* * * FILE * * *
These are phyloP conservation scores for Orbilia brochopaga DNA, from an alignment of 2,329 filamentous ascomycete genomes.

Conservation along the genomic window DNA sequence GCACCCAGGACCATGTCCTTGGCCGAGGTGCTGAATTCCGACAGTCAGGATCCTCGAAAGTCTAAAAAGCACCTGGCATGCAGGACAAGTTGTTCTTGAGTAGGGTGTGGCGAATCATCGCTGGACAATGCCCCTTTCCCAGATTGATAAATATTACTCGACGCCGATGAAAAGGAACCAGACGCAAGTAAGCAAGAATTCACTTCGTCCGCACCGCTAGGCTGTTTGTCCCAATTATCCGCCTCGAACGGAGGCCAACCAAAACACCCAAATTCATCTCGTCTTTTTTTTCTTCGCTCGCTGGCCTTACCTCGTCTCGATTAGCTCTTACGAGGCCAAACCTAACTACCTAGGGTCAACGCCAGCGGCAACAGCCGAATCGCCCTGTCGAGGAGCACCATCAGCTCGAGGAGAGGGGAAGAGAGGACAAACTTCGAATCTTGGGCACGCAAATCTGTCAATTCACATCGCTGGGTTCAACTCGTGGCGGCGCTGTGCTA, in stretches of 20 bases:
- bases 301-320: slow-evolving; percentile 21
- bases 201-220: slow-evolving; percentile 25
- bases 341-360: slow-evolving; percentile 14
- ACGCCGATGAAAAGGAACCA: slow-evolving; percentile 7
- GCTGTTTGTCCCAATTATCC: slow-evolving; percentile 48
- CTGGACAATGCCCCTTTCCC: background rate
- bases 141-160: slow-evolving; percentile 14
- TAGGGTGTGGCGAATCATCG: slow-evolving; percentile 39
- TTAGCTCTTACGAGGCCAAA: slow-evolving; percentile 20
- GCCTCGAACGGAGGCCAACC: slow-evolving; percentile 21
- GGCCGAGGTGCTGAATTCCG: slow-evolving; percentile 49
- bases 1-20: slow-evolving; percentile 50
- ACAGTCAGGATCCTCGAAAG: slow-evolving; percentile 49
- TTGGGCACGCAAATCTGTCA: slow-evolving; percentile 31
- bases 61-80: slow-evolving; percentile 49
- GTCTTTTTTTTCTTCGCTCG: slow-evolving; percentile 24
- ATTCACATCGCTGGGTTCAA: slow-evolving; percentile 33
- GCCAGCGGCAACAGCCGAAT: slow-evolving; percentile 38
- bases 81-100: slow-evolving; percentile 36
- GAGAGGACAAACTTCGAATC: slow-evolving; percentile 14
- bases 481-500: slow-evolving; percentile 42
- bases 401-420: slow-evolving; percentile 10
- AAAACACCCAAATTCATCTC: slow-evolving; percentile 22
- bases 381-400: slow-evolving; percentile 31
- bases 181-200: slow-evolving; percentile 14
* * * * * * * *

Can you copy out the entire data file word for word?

These are phyloP conservation scores for Orbilia brochopaga DNA, from an alignment of 2,329 filamentous ascomycete genomes.

Conservation along the genomic window DNA sequence GCACCCAGGACCATGTCCTTGGCCGAGGTGCTGAATTCCGACAGTCAGGATCCTCGAAAGTCTAAAAAGCACCTGGCATGCAGGACAAGTTGTTCTTGAGTAGGGTGTGGCGAATCATCGCTGGACAATGCCCCTTTCCCAGATTGATAAATATTACTCGACGCCGATGAAAAGGAACCAGACGCAAGTAAGCAAGAATTCACTTCGTCCGCACCGCTAGGCTGTTTGTCCCAATTATCCGCCTCGAACGGAGGCCAACCAAAACACCCAAATTCATCTCGTCTTTTTTTTCTTCGCTCGCTGGCCTTACCTCGTCTCGATTAGCTCTTACGAGGCCAAACCTAACTACCTAGGGTCAACGCCAGCGGCAACAGCCGAATCGCCCTGTCGAGGAGCACCATCAGCTCGAGGAGAGGGGAAGAGAGGACAAACTTCGAATCTTGGGCACGCAAATCTGTCAATTCACATCGCTGGGTTCAACTCGTGGCGGCGCTGTGCTA, in stretches of 20 bases:
- bases 301-320: slow-evolving; percentile 21
- bases 201-220: slow-evolving; percentile 25
- bases 341-360: slow-evolving; percentile 14
- ACGCCGATGAAAAGGAACCA: slow-evolving; percentile 7
- GCTGTTTGTCCCAATTATCC: slow-evolving; percentile 48
- CTGGACAATGCCCCTTTCCC: background rate
- bases 141-160: slow-evolving; percentile 14
- TAGGGTGTGGCGAATCATCG: slow-evolving; percentile 39
- TTAGCTCTTACGAGGCCAAA: slow-evolving; percentile 20
- GCCTCGAACGGAGGCCAACC: slow-evolving; percentile 21
- GGCCGAGGTGCTGAATTCCG: slow-evolving; percentile 49
- bases 1-20: slow-evolving; percentile 50
- ACAGTCAGGATCCTCGAAAG: slow-evolving; percentile 49
- TTGGGCACGCAAATCTGTCA: slow-evolving; percentile 31
- bases 61-80: slow-evolving; percentile 49
- GTCTTTTTTTTCTTCGCTCG: slow-evolving; percentile 24
- ATTCACATCGCTGGGTTCAA: slow-evolving; percentile 33
- GCCAGCGGCAACAGCCGAAT: slow-evolving; percentile 38
- bases 81-100: slow-evolving; percentile 36
- GAGAGGACAAACTTCGAATC: slow-evolving; percentile 14
- bases 481-500: slow-evolving; percentile 42
- bases 401-420: slow-evolving; percentile 10
- AAAACACCCAAATTCATCTC: slow-evolving; percentile 22
- bases 381-400: slow-evolving; percentile 31
- bases 181-200: slow-evolving; percentile 14